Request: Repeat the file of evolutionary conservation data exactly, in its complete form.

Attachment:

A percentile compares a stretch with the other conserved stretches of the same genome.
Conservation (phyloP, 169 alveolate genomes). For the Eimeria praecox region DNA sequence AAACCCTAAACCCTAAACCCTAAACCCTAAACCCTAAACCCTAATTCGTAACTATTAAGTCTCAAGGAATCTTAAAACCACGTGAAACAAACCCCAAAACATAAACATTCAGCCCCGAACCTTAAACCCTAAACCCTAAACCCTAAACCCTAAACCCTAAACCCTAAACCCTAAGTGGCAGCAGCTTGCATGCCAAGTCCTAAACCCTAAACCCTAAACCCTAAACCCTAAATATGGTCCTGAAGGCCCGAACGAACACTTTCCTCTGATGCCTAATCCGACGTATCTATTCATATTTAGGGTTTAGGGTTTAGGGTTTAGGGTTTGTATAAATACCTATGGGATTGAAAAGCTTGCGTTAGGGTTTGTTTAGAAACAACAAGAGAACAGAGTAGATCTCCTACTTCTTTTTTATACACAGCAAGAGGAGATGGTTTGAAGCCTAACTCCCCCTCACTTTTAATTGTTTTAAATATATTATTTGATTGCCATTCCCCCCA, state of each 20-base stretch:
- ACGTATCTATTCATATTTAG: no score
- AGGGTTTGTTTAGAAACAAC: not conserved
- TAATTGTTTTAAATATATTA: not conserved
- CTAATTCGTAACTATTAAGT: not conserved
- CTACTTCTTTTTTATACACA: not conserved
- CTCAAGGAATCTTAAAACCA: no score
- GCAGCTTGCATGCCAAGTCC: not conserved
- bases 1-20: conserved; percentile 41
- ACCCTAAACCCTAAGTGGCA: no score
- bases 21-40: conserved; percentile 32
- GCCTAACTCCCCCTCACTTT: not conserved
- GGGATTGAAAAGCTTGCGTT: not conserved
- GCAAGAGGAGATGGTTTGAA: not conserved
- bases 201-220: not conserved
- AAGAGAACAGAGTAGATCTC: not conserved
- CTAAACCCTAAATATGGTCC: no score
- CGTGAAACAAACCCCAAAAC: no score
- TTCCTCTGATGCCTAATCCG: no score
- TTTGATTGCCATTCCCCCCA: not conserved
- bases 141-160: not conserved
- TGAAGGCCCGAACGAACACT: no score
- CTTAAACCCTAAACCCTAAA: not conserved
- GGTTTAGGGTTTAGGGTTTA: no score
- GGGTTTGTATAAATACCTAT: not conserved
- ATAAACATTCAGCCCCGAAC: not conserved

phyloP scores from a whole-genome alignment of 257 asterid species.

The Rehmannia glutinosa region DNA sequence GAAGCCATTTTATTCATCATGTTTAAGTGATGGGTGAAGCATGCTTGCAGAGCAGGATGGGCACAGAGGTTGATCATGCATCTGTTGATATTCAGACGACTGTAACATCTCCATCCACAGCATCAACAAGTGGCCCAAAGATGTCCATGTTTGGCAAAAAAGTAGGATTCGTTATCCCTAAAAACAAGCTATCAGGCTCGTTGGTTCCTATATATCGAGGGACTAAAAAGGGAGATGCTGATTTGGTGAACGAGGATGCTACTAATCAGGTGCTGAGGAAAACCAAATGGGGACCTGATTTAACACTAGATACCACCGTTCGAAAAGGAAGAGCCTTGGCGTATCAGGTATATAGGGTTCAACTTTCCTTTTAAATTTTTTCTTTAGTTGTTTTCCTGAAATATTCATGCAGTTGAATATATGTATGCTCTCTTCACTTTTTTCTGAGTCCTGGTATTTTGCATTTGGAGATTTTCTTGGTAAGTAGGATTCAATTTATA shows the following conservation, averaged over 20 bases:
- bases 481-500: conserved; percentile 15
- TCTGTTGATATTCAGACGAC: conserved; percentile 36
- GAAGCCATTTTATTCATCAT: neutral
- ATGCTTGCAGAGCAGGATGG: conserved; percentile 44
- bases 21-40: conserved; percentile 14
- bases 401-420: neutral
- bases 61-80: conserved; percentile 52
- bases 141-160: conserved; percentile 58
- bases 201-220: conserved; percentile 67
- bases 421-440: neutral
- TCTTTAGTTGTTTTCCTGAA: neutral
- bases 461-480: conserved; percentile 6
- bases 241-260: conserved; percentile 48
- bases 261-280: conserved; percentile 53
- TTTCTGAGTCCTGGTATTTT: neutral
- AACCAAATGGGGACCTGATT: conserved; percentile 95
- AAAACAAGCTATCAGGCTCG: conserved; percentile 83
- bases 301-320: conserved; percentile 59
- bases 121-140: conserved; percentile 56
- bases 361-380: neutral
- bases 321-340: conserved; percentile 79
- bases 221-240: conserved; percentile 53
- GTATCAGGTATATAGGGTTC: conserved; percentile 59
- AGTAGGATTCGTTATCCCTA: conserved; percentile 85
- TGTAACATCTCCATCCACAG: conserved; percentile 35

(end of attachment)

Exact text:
A percentile compares a stretch with the other conserved stretches of the same genome.
Conservation (phyloP, 169 alveolate genomes). For the Eimeria praecox region DNA sequence AAACCCTAAACCCTAAACCCTAAACCCTAAACCCTAAACCCTAATTCGTAACTATTAAGTCTCAAGGAATCTTAAAACCACGTGAAACAAACCCCAAAACATAAACATTCAGCCCCGAACCTTAAACCCTAAACCCTAAACCCTAAACCCTAAACCCTAAACCCTAAACCCTAAGTGGCAGCAGCTTGCATGCCAAGTCCTAAACCCTAAACCCTAAACCCTAAACCCTAAATATGGTCCTGAAGGCCCGAACGAACACTTTCCTCTGATGCCTAATCCGACGTATCTATTCATATTTAGGGTTTAGGGTTTAGGGTTTAGGGTTTGTATAAATACCTATGGGATTGAAAAGCTTGCGTTAGGGTTTGTTTAGAAACAACAAGAGAACAGAGTAGATCTCCTACTTCTTTTTTATACACAGCAAGAGGAGATGGTTTGAAGCCTAACTCCCCCTCACTTTTAATTGTTTTAAATATATTATTTGATTGCCATTCCCCCCA, state of each 20-base stretch:
- ACGTATCTATTCATATTTAG: no score
- AGGGTTTGTTTAGAAACAAC: not conserved
- TAATTGTTTTAAATATATTA: not conserved
- CTAATTCGTAACTATTAAGT: not conserved
- CTACTTCTTTTTTATACACA: not conserved
- CTCAAGGAATCTTAAAACCA: no score
- GCAGCTTGCATGCCAAGTCC: not conserved
- bases 1-20: conserved; percentile 41
- ACCCTAAACCCTAAGTGGCA: no score
- bases 21-40: conserved; percentile 32
- GCCTAACTCCCCCTCACTTT: not conserved
- GGGATTGAAAAGCTTGCGTT: not conserved
- GCAAGAGGAGATGGTTTGAA: not conserved
- bases 201-220: not conserved
- AAGAGAACAGAGTAGATCTC: not conserved
- CTAAACCCTAAATATGGTCC: no score
- CGTGAAACAAACCCCAAAAC: no score
- TTCCTCTGATGCCTAATCCG: no score
- TTTGATTGCCATTCCCCCCA: not conserved
- bases 141-160: not conserved
- TGAAGGCCCGAACGAACACT: no score
- CTTAAACCCTAAACCCTAAA: not conserved
- GGTTTAGGGTTTAGGGTTTA: no score
- GGGTTTGTATAAATACCTAT: not conserved
- ATAAACATTCAGCCCCGAAC: not conserved

phyloP scores from a whole-genome alignment of 257 asterid species.

The Rehmannia glutinosa region DNA sequence GAAGCCATTTTATTCATCATGTTTAAGTGATGGGTGAAGCATGCTTGCAGAGCAGGATGGGCACAGAGGTTGATCATGCATCTGTTGATATTCAGACGACTGTAACATCTCCATCCACAGCATCAACAAGTGGCCCAAAGATGTCCATGTTTGGCAAAAAAGTAGGATTCGTTATCCCTAAAAACAAGCTATCAGGCTCGTTGGTTCCTATATATCGAGGGACTAAAAAGGGAGATGCTGATTTGGTGAACGAGGATGCTACTAATCAGGTGCTGAGGAAAACCAAATGGGGACCTGATTTAACACTAGATACCACCGTTCGAAAAGGAAGAGCCTTGGCGTATCAGGTATATAGGGTTCAACTTTCCTTTTAAATTTTTTCTTTAGTTGTTTTCCTGAAATATTCATGCAGTTGAATATATGTATGCTCTCTTCACTTTTTTCTGAGTCCTGGTATTTTGCATTTGGAGATTTTCTTGGTAAGTAGGATTCAATTTATA shows the following conservation, averaged over 20 bases:
- bases 481-500: conserved; percentile 15
- TCTGTTGATATTCAGACGAC: conserved; percentile 36
- GAAGCCATTTTATTCATCAT: neutral
- ATGCTTGCAGAGCAGGATGG: conserved; percentile 44
- bases 21-40: conserved; percentile 14
- bases 401-420: neutral
- bases 61-80: conserved; percentile 52
- bases 141-160: conserved; percentile 58
- bases 201-220: conserved; percentile 67
- bases 421-440: neutral
- TCTTTAGTTGTTTTCCTGAA: neutral
- bases 461-480: conserved; percentile 6
- bases 241-260: conserved; percentile 48
- bases 261-280: conserved; percentile 53
- TTTCTGAGTCCTGGTATTTT: neutral
- AACCAAATGGGGACCTGATT: conserved; percentile 95
- AAAACAAGCTATCAGGCTCG: conserved; percentile 83
- bases 301-320: conserved; percentile 59
- bases 121-140: conserved; percentile 56
- bases 361-380: neutral
- bases 321-340: conserved; percentile 79
- bases 221-240: conserved; percentile 53
- GTATCAGGTATATAGGGTTC: conserved; percentile 59
- AGTAGGATTCGTTATCCCTA: conserved; percentile 85
- TGTAACATCTCCATCCACAG: conserved; percentile 35